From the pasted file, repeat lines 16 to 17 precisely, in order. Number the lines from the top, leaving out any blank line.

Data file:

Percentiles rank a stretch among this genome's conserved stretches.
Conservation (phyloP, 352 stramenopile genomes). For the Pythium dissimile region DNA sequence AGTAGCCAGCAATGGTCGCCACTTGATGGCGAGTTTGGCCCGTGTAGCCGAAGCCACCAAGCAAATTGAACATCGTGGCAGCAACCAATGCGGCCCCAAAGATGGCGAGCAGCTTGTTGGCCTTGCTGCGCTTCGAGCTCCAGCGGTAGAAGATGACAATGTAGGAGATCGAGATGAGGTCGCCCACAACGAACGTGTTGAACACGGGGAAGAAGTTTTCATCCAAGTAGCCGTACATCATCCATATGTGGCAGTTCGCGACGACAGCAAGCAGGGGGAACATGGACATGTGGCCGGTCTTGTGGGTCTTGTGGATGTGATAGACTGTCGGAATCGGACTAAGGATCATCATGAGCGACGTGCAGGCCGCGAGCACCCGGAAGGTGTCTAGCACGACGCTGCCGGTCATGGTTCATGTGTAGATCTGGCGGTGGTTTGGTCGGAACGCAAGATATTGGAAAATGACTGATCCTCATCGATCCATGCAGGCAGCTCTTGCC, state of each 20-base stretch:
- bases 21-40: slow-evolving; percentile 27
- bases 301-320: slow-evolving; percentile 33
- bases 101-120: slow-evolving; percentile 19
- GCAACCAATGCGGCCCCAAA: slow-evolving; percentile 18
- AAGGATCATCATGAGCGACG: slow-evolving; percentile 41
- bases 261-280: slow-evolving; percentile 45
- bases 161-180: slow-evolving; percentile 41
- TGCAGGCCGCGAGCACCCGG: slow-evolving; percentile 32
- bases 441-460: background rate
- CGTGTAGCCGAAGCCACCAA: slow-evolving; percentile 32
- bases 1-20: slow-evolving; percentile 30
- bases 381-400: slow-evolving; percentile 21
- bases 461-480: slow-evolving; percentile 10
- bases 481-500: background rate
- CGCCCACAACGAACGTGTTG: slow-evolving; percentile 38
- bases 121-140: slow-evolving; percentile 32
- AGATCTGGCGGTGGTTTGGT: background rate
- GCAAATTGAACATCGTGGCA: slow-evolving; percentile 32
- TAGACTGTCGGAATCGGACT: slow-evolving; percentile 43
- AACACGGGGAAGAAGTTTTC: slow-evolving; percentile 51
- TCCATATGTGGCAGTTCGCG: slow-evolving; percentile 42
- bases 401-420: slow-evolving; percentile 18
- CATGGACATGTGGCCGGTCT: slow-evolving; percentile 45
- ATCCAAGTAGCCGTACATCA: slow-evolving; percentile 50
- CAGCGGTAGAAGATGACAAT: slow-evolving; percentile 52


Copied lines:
- bases 481-500: background rate
- CGCCCACAACGAACGTGTTG: slow-evolving; percentile 38